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The Icon Bar: Programming: The environmental cost of software
 
  The environmental cost of software
  adrianl (08:56 8/12/2018)
  Elesar (16:48 8/12/2018)
    Phlamethrower (18:20 8/12/2018)
      adrianl (01:27 9/12/2018)
        Phlamethrower (12:03 9/12/2018)
          CJE (11:24 17/1/2019)
            davidb (09:58 18/1/2019)
 
Adrian Lees Message #124401, posted by adrianl at 08:56, 8/12/2018
Member
Posts: 1578
Anyone ever wonder about this, or read anything about it? I'd be interested in reading any efforts at estimating it.

It's something I think about; if software can be massively speeded up because it's performing a lot of redundant computation, and/or using poor algorithms, then it must be using a lot more cycles and thus electrical power than necessary.

If I'm honest, I think even most programmers are not really suited to expressing the 'how' of solving a problem, and it would be great if we were able to offload that responsibility to the computer itself, but it's a massively complex - combinatorially explosive - problem to find the shortest sequence of operations to compute a particular result, even without considering alternative approaches.
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Robert Sprowson Message #124402, posted by Elesar at 16:48, 8/12/2018, in reply to message #124401
Member
Posts: 11
Anyone ever wonder about this, or read anything about it? I'd be interested in reading any efforts at estimating it.
Not directly, but an article from the Guardian a few years ago sticks in mind for how much energy is wasted processing spam email.

If only the power could be harvested for good...
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Jeffrey Lee Message #124403, posted by Phlamethrower at 18:20, 8/12/2018, in reply to message #124402
PhlamethrowerHot Hot Hot Hot Hot Hot Hot Hot Hot Hot Hot Hot Hot stuff

Posts: 15070
Save the planet, ban cryptocurrency.

https://www.theregister.co.uk/2018/11/07/cryptocurrency_mining_energy/
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Adrian Lees Message #124404, posted by adrianl at 01:27, 9/12/2018, in reply to message #124403
Member
Posts: 1578
Save the planet, ban cryptocurrency.

https://www.theregister.co.uk/2018/11/07/cryptocurrency_mining_energy/
Thanks both.

Yes, I've read of the cost of crypto-mining in the past. I wonder if that was anticipated by the creators of the first (few) cryptocurrencies.

It's a shame really, because superficially one might have thought that a purely digital/virtual currency ought to have a lower environmental cost than mining and forging metals etc.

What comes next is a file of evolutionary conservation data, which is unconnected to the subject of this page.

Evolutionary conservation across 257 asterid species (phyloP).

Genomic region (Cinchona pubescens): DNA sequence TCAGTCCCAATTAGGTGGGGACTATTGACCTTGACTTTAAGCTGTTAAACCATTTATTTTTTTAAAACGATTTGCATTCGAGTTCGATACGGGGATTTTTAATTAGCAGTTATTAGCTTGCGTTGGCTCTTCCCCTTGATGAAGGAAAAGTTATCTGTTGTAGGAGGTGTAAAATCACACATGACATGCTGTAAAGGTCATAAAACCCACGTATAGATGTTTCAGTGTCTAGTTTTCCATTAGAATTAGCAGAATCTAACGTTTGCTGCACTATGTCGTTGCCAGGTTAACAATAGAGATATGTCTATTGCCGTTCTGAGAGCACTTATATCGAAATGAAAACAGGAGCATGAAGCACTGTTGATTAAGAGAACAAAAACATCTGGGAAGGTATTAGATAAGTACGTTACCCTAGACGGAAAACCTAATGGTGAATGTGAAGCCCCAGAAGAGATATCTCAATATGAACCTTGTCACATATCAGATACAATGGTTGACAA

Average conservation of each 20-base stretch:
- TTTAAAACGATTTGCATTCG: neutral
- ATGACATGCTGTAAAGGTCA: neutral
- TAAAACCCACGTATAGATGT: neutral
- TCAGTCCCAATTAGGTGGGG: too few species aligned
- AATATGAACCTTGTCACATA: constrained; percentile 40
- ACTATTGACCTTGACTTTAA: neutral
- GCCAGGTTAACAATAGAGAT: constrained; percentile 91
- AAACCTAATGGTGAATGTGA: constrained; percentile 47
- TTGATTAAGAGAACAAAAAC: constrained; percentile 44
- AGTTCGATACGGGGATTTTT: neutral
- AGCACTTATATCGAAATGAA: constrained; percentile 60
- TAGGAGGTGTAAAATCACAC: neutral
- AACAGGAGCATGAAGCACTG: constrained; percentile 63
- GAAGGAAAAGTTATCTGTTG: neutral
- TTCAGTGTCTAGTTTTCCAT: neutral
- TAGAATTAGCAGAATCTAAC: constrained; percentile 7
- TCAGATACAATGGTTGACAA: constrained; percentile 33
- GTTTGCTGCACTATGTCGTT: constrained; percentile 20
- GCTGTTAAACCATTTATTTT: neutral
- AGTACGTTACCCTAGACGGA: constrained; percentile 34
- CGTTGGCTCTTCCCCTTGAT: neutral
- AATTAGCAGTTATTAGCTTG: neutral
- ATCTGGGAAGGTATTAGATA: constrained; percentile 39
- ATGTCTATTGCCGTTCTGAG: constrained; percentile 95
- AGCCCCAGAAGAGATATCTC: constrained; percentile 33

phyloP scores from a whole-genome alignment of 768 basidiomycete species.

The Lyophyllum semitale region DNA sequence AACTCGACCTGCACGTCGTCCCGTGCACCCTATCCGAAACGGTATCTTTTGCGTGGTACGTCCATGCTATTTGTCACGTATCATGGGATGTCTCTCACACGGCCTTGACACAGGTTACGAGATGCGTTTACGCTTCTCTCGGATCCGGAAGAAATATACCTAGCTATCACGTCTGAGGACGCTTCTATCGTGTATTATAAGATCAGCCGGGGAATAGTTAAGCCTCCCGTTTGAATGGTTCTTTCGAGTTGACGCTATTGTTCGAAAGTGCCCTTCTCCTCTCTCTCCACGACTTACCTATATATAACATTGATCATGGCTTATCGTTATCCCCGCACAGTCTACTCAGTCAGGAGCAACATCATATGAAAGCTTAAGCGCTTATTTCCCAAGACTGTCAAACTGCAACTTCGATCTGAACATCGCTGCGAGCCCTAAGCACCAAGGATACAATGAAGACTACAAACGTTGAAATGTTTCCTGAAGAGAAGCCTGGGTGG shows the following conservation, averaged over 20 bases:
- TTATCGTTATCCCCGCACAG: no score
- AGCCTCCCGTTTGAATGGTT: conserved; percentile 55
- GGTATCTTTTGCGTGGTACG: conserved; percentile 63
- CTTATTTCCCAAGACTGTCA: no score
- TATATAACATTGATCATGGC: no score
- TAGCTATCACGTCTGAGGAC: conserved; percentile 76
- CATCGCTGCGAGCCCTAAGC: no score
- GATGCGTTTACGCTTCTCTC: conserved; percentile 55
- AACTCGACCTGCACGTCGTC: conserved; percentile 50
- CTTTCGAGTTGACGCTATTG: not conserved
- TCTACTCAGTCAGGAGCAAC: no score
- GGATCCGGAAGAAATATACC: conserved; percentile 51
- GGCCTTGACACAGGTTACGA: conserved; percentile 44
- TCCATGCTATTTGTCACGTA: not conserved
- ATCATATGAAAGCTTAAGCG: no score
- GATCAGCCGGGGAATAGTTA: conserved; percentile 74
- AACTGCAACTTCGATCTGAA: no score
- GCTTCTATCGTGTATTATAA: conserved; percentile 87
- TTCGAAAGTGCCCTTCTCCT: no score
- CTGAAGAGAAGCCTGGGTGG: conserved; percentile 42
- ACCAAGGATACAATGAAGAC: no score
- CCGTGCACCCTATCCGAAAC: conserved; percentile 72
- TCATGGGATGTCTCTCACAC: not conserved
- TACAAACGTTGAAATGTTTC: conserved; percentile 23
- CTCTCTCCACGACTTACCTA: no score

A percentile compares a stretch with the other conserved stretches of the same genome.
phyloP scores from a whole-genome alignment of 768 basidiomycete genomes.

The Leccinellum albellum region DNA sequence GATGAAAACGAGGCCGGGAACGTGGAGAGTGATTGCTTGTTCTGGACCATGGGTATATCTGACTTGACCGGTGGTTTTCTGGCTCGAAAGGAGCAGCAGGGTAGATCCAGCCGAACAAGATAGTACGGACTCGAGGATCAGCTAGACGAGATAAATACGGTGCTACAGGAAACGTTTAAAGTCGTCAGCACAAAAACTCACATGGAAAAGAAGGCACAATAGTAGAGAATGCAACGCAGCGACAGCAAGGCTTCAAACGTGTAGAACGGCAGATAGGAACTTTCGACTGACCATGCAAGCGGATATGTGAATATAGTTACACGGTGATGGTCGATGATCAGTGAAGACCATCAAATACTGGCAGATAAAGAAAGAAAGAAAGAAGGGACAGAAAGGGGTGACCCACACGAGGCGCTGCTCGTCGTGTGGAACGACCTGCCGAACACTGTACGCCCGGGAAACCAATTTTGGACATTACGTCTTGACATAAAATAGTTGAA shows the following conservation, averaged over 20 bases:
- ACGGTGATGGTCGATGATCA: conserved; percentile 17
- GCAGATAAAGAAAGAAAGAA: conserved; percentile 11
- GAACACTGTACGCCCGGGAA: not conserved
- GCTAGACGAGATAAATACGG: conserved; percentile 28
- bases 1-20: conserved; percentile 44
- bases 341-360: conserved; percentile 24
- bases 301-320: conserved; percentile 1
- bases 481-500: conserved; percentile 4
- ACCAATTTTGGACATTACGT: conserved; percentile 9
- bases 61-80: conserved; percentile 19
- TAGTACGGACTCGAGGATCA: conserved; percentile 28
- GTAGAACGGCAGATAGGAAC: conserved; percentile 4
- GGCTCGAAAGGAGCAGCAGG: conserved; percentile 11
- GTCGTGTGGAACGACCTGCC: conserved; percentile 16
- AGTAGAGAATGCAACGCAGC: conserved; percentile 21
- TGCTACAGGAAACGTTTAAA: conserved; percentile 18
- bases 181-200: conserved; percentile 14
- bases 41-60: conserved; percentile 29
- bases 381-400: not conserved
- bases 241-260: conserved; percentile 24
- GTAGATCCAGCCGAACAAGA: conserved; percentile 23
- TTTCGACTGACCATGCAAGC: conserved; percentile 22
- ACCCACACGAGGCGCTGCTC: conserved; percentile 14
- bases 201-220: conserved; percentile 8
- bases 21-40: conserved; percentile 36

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Jeffrey Lee Message #124405, posted by Phlamethrower at 12:03, 9/12/2018, in reply to message #124404
PhlamethrowerHot Hot Hot Hot Hot Hot Hot Hot Hot Hot Hot Hot Hot stuff

Posts: 15070
I think the thing that annoys/baffles me the most about bitcoin and other similar crypto currencies is that the expensive computations that are used to "mine" the coins and perform transactions have no value to society. They're just computationally expensive for the sake of being computationally expensive. Compared to traditional currencies (rare metals) they have no intrinsic value - metals are useful because they're used in manufacturing, or because we think they look nice as jewellery. Bitcoin is useful for neither.

Why couldn't digital currencies be based around calculations that are useful to society, like protein folding, processing space data for SETI/asteroid detection, testing the strength of encryption methods, etc.?
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Chris Evans Message #124436, posted by CJE at 11:24, 17/1/2019, in reply to message #124405
CJE Micros chap
Posts: 205
Talking of wasted computer power. I enjoy doing two or tree times a week a hard Sudoku and have recently done some Killer Sudoku's (A cross between a standard Sudoku and Kakuro with no numbers pre filled) I wonder if there are any problems that a human can do as well or better than a computer and be beneficial to society, whilst still being interesting enough to provide motivation!
Recognising objects in photos is something computers are still not as good at as humans, but it wouldn't be very interesting as a pass-time or very practical. Any other suggestions?

[Edited by CJE at 17:26, 17/1/2019]
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David Boddie Message #124437, posted by davidb at 09:58, 18/1/2019, in reply to message #124436
Member
Posts: 124
The Zooniverse site hosts lots of projects that use humans to analyse data. There might be something there that interests you.
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The Icon Bar: Programming: The environmental cost of software